Abstract: Combining Latent Class Analysis and Time-Varying Effect Modeling: Understanding the Epidemiology of Alcohol Use (Society for Prevention Research 27th Annual Meeting)

561 Combining Latent Class Analysis and Time-Varying Effect Modeling: Understanding the Epidemiology of Alcohol Use

Friday, May 31, 2019
Regency B (Hyatt Regency San Francisco)
* noted as presenting author
Bethany Bray, PhD, Associate Research Professor, The Pennsylvania State University, University Park, PA
John J. Dziak, PhD, Research Assistant Professor, The Pennsylvania State University, University Park, PA
Stephanie T. Lanza, PhD, Director, Edna Bennett Pierce Prevention Research Center; Professor, Biobehavioral Health, The Pennsylvania State University, University Park, PA
Introduction. Alcohol use in the U.S. remains a critical public health issue. Although underage and college student drinking receive considerable attention, binge drinking and heavy alcohol use are risky at any age. Studying the epidemiology of alcohol use from adolescence through adulthood requires methods that (1) reflect the complex, multidimensional nature of drinking and (2) allow for very different prevalence rates of behaviors and very different effects of risk factors across wide age ranges. Existing studies on age trends have focused on either a single age period with many behaviors, using methods such as latent class analysis (LCA), or on a single alcohol use behavior across many ages, using methods such as time-varying effect modeling (TVEM). This study presents a new, integrated model combining LCA and TVEM where probabilities of class memberships can depend on rich interactions between covariates and age. This study introduces LCA-TVEM in the context of drinking behavior across ages 18-65.

Method. Data were from the National Epidemiologic Survey on Alcohol and Related Conditions-III (n=30,997; 51.1% women; 63.5% White Non-Hispanic, 12.5% Black Non-Hispanic, 16.2% Hispanic, 7.8% other race/ethnicity). First, four classes of drinking behavior were identified using LCA across the full age range: (1) Non-Drinkers, (2) Frequent Light Drinkers, (3) Infrequent Binge Drinkers, and (4) Extreme Drinkers who engaged in high-intensity drinking (10+/8+ drinks for men/women). Second, we examined how the prevalences of these classes depended non-linearly on age using an intercept-only TVEM. Third, we explored whether the effects of gender on class membership varied non-linearly across age using TVEM.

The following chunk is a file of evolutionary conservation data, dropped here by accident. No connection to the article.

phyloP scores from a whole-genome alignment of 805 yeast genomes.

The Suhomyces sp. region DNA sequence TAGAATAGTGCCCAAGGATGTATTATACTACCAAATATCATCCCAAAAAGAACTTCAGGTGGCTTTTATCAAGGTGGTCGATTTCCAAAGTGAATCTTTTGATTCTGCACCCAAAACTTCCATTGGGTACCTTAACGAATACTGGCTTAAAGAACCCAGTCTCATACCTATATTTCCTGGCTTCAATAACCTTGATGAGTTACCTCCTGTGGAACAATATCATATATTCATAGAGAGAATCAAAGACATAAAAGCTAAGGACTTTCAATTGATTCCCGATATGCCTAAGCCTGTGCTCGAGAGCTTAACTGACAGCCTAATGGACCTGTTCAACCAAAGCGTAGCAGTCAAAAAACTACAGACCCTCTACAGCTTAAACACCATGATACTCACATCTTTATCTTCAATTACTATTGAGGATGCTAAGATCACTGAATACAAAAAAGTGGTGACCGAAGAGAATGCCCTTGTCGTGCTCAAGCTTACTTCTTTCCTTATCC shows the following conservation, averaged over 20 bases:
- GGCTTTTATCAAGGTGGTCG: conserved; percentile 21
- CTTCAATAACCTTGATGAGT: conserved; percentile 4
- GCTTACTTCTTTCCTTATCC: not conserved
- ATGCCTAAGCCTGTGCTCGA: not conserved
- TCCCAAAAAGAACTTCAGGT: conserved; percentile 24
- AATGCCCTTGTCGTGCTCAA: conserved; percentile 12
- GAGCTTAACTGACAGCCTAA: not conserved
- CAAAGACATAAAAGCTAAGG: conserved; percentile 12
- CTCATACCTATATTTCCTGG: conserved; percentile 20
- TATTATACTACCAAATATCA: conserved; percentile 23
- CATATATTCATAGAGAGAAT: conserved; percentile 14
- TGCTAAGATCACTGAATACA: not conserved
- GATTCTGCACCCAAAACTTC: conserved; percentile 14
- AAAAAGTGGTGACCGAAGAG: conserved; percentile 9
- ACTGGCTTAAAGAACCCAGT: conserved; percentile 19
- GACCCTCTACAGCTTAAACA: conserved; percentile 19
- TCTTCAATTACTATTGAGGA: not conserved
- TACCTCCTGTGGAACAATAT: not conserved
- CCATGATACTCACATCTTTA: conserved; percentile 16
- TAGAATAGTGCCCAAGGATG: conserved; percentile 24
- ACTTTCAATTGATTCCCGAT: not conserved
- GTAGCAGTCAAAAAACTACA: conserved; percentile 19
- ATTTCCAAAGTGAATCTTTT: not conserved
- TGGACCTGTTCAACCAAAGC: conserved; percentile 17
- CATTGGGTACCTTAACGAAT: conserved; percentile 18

Results. Results from a simulation study are briefly discussed to show that our proposed approach to LCA-TVEM provides accurate parameter estimation under the assumed model, given sufficient sample size. Results from our empirical study show the expected age trends in class membership during adolescence and emerging adulthood for Non-Drinkers and Extreme Drinkers (i.e., class prevalences hit their lowest and highest rates, respectively, around age 22), but relatively consistent rates of Infrequent Binge Drinking through adulthood. Results also show that the effect of gender on latent class membership is most variable for Extreme Drinkers vs. Non-Drinkers across ages.

Discussion. LCA-TVEM integrates the strengths of each approach, reflecting both the complexities of behavior and long-term age trends in prevalences and effects. LCA with flexible, age-varying class prevalences and covariate effects holds great promise to advance research on complex addictive behavior patterns in the population, including age-specific risk factors. This approach could be applied to a variety of complex addictive behaviors to shed new light on their age-varying prevalences and correlates.